Tagged: augmented reality

Word Lens can translate anything your iPhone can see

Word Lens translates text in real-time using your iPhone's camera. (Click for larger image)Augmented Reality (AR) is the term used to describe apps that layer new information on top of what your phone’s camera lens is currently showing you. Examples include Layar, which pulls information from Google and other sources to help you identify shops, restaurants, museums etc – pretty much anything you could find in the Yellow Pages and shows it to you while you scan the area around you with your smartphone. Others like THQ’s Falcon Gunner, simply use it as an amusing way to change the gameplay, allowing TIE-fighters to swing out from behind your couch or a nearby building.

Today, a colleague drew my attention to what I think is the most amazing use of AR to-date. Quest Visual’s Word Lens is an app that will translate any text that you can squeeze into the frame of your iPhone’s camera lens and it does so in real time, and most impressively, it does it by completely replacing the text that you’re capturing with matching translated text. The effect is nothing short of stunning, taking an already pretty magical device like the iPhone and elevating it into the realm of Harry Potter-style magic.

Best of all, the app is completely self-contained. There’s no network component to the translation – it would work even if you disabled Wi-Fi and 3G.

Now here’s my confession: I haven’t actually ponied up the $4.99 fee that you need to pay once you download the free app in order to activate either the English to Spanish or Spanish to English options (yes, you pay for each one) largely because I don’t have a need for those right now, but if their demo video on YouTube is any indication of how well it works, I will be grabbing it for sure before our next Mexican vacation.

There’s not a lot of information on Quest Visual’s website other than a few FAQ’s, so here’s the YouTube…

Not too late to make this a gift for the traveler on your list.


Parrot AR.Drone hits Canada for the holidays

The Parrot AR.Drone Quadricopter

The Parrot AR.Drone Quadricopter

I confess, at the age of 41 I am still completely drawn in by cool toys, even if they are targeted to a much younger audience.

It’s not that I didn’t get some great toys as a kid – I did. But my dreams always seemed to exceed reality and most of the toys I had were less exciting than I wanted them to be.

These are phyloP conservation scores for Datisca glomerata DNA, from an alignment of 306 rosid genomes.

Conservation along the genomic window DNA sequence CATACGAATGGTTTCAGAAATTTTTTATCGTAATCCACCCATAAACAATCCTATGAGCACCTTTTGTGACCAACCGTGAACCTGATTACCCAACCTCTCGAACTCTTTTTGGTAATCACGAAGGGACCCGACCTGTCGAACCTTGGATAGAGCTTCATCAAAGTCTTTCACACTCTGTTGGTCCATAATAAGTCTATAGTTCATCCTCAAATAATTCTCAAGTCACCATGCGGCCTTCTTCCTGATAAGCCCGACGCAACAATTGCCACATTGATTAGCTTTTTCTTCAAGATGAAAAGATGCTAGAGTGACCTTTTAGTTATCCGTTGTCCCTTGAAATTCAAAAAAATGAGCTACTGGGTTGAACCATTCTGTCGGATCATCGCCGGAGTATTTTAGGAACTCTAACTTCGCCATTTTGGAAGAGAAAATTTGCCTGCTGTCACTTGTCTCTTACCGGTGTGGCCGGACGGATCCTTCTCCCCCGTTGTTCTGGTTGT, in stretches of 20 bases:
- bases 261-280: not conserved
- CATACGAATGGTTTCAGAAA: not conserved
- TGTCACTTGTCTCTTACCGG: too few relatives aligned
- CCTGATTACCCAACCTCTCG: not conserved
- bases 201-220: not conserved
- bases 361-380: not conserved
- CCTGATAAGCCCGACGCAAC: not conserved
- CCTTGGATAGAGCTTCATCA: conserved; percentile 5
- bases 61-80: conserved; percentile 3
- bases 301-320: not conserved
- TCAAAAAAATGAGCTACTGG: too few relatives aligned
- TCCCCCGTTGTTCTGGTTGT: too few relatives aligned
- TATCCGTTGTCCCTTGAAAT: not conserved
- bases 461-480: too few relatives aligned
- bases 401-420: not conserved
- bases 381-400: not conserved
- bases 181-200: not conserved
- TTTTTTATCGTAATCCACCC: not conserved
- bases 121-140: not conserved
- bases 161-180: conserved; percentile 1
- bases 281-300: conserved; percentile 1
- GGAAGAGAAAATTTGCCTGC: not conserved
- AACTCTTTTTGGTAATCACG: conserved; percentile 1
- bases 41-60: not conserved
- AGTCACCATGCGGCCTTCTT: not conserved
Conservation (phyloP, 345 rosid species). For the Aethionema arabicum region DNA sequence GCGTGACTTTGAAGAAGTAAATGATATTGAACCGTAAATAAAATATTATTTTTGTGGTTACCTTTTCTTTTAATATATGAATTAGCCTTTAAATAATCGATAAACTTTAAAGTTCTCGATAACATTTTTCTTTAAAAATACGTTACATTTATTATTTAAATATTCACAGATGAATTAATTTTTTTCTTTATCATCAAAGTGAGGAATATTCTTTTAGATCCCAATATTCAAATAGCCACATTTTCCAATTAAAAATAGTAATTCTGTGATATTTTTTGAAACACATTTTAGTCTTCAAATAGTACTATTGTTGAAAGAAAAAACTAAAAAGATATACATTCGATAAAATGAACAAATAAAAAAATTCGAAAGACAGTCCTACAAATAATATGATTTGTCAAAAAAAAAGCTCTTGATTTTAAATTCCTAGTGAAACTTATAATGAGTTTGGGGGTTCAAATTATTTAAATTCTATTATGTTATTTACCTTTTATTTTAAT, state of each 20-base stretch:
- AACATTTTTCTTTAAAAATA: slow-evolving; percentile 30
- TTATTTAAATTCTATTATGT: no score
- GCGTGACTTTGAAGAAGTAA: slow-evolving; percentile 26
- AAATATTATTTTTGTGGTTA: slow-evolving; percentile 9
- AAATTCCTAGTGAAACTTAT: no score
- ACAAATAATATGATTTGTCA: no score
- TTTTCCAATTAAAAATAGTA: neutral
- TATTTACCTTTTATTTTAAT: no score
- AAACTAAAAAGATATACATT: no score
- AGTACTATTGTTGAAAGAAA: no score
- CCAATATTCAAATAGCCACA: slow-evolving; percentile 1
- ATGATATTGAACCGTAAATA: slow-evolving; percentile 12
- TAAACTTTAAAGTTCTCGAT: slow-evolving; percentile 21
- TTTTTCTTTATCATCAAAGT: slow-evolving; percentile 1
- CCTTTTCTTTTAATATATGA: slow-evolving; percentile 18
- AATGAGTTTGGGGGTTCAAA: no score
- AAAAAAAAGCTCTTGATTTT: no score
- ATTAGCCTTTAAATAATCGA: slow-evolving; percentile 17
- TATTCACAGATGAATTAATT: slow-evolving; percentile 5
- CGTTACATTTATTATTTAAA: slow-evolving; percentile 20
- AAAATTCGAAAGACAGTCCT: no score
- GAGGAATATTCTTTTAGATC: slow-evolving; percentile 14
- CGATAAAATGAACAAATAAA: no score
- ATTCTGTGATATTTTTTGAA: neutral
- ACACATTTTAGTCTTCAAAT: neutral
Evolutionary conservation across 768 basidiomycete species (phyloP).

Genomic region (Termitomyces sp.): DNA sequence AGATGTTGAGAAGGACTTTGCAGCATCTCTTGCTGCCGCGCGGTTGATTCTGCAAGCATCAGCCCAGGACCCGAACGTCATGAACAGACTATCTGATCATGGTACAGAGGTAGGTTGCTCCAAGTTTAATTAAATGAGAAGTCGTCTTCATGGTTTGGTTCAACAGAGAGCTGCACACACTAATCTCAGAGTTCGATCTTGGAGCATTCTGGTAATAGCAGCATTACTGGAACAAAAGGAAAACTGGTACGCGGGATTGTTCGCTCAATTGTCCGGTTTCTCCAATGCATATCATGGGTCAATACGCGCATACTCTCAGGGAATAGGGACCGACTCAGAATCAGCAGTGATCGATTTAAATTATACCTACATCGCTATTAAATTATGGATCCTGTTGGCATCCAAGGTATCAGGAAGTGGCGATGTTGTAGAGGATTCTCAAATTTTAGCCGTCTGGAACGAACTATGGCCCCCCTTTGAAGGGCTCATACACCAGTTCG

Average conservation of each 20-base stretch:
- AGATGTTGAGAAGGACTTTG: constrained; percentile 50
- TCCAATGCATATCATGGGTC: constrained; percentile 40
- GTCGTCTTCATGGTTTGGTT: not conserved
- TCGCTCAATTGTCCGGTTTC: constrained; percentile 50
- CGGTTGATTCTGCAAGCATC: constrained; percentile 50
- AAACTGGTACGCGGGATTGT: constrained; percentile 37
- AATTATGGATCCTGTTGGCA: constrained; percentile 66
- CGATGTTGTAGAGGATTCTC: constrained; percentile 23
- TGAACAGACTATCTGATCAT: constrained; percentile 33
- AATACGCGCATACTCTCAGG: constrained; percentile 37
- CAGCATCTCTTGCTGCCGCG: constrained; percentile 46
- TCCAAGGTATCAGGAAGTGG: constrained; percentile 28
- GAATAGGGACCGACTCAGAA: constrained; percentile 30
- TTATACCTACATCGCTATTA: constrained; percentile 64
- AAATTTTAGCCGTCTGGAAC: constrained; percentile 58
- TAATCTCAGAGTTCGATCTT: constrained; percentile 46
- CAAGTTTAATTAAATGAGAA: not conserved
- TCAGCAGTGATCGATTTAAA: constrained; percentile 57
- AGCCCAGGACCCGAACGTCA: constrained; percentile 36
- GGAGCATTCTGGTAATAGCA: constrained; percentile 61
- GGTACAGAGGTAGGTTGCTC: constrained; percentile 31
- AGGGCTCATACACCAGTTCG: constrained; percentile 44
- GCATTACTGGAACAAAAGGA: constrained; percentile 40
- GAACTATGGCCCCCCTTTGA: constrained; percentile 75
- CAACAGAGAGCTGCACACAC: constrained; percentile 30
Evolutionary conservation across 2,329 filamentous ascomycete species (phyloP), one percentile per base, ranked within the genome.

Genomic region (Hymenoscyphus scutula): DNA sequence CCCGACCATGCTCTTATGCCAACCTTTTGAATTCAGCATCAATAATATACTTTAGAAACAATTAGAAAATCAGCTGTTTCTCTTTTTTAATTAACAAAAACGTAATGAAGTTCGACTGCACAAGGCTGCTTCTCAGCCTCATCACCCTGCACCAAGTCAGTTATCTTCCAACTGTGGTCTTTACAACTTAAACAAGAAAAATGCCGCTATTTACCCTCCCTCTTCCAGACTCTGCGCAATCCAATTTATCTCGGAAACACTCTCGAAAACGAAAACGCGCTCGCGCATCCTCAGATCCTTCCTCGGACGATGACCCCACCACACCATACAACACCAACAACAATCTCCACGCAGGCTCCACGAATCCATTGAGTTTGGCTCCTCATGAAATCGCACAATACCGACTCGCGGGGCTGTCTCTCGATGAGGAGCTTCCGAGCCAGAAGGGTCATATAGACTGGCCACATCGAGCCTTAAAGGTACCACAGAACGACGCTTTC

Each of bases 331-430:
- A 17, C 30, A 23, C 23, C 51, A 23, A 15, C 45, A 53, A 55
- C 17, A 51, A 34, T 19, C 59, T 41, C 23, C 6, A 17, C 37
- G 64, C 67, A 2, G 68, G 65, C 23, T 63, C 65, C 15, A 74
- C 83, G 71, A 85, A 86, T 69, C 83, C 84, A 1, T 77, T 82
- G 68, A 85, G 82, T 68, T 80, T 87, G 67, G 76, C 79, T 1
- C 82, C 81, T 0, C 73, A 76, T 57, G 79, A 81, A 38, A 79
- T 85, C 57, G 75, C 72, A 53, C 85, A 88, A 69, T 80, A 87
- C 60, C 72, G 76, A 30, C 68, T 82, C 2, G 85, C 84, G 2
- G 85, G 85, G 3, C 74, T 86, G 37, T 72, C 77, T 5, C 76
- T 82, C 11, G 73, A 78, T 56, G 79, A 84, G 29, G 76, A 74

One example from my youth is the VertiBird, a remote-controlled helicopter that was tethered to a central base station by way of a rigid control arm. The tiny chopper could rise and fall through the air and circle forward or backward around the base station. It even came with a tail hook that could be used to lift the plastic “getaway” car and obstacle that came in the package. It was hours of fun, but I have always wished it could fly around the room with complete freedom.

Mattel's VertiBird. Image courtesy of Wikipedia. Click for larger image.

Mattel's VertiBird. Image courtesy of Wikipedia. Click for larger image.

Until a few years ago that wish was nothing more than that – a wish. Then suddenly, onto the toy scene burst a wave of remote helis that were the same size and shape as the Whirlybird but this time they really could go anywhere and stay aloft for up to 5 minutes assuming you could keep them from crashing – not an easy thing to do. But they were super fun, and unbelievably cheap at between $25 – $50. The one I bought for myself my son two seasons ago is still limping along having long since exceeded all my expectations for amusement.

But naturally a remote heli enthusiast like me (and now my son) wants even more. And until I saw a YouTube demo of Parrot’s AR.Drone Quadricopter, I had no idea what “more” could mean.

The AR.Drone is a remote controlled chopper like no other. It is controlled by Wi-Fi via an iPhone, iPod Touch or iPad (NOT included) and soon other platforms like Android devices. It can be flown indoors and outdoors my adding or removing special “hulls” that surround the 4 propellers and protect them from impacts. It has two on-board cameras – one facing front, the other facing down. If this isn’t already sounding like the most awesome toy ever you must be from the future.

Screen capture from the AR.Pursuit app. Image courtesy of iTunes. Click for larger image.

Screen capture from the AR.Pursuit app. Image courtesy of iTunes. Click for larger image.

The app that controls the AR.Drone is called AR.Freeflight which is free on Apple’s App Store.  The app gives you full control over the choppers movement and camera views. But wait, it gets better. Parrot has released their AR.Drone SDK, which allows any developer to create additional apps that layer functionality on top of AR.Freeflight’s basic controls. One example of this is the AR.Pursuit app which uses an augmented reality system to superimpose missile and gun-based dogfighting over the front camera’s feed. I’m giddy just describing it.

The good news is that Canadians can now get their hands on the UK invention from big box retailer Best Buy. The bad news – this is not a flyweight purchase. At $349 the AR.Drone won’t be making its way under tons of trees this year – especially if an i-device isn’t already in the hands of the prospective new pilot. But for those who are willing to invest the money, bragging rights – and some awesome flying experiences can be… had… with… a… click.